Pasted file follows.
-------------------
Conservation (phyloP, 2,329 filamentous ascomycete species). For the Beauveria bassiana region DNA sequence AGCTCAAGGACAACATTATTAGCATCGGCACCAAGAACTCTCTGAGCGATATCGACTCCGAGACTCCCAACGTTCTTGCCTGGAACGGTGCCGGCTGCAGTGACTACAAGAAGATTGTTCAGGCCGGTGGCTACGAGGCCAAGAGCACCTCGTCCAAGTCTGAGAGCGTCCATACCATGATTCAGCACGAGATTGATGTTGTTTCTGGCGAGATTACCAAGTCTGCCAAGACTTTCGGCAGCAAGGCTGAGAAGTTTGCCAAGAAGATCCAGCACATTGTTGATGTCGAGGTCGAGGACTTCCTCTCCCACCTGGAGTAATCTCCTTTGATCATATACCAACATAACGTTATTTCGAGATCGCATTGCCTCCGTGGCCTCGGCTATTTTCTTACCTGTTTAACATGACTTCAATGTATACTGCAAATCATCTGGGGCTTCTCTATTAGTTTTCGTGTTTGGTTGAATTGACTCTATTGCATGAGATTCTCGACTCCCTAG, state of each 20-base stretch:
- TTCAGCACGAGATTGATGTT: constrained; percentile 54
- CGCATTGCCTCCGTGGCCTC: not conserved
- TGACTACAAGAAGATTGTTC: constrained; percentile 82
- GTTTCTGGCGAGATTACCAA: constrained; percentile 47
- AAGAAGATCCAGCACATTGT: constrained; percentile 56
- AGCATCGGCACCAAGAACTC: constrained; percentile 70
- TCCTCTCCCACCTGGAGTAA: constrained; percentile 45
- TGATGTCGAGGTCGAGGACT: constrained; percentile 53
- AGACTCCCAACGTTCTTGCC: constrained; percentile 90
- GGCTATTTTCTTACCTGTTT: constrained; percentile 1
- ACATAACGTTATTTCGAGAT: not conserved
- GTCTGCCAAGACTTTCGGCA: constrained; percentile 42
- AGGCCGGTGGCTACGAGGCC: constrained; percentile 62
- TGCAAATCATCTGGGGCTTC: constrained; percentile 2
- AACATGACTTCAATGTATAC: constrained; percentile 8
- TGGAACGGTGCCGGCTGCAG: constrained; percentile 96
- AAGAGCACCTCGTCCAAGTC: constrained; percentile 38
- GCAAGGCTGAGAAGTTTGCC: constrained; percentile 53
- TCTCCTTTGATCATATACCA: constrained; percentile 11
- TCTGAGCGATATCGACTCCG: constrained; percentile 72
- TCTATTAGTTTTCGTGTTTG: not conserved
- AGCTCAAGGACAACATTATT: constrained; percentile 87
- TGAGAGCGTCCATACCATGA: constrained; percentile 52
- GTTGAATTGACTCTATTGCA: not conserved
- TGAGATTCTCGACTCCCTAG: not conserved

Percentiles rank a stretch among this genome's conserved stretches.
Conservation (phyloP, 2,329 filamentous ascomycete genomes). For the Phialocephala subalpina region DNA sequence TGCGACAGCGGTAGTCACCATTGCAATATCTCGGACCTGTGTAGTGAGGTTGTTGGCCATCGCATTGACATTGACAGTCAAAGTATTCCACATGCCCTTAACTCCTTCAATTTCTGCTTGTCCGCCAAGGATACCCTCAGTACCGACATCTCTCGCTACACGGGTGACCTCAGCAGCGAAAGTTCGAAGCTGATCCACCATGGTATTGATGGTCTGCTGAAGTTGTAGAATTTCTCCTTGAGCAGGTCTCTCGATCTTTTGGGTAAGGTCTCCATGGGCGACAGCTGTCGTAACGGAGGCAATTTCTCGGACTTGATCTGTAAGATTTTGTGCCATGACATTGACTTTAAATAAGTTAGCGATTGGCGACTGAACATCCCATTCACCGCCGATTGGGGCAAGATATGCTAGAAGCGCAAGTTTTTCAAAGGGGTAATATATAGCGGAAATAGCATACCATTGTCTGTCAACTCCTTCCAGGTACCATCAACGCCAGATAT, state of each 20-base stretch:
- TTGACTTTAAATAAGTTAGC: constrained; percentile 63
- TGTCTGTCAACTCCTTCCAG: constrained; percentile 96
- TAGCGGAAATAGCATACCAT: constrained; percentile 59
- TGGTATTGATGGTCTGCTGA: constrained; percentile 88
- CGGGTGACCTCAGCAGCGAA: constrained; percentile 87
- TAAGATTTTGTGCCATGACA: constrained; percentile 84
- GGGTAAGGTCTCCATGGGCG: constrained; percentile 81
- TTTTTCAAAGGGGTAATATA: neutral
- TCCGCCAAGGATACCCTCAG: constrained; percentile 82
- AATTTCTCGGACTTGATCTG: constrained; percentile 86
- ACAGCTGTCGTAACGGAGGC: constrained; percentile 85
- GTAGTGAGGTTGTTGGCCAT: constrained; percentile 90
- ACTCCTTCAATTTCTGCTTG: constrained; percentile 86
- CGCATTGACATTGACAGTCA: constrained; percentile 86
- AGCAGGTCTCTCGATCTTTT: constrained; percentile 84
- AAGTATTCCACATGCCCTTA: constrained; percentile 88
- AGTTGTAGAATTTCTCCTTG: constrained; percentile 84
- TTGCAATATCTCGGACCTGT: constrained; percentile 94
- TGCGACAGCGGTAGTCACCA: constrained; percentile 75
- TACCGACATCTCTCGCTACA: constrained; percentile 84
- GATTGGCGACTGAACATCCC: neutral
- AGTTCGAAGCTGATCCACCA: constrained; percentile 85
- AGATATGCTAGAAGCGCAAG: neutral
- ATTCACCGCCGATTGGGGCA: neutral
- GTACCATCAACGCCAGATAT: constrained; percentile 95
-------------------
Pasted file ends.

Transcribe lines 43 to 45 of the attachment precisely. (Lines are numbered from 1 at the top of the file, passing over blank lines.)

- AGCAGGTCTCTCGATCTTTT: constrained; percentile 84
- AAGTATTCCACATGCCCTTA: constrained; percentile 88
- AGTTGTAGAATTTCTCCTTG: constrained; percentile 84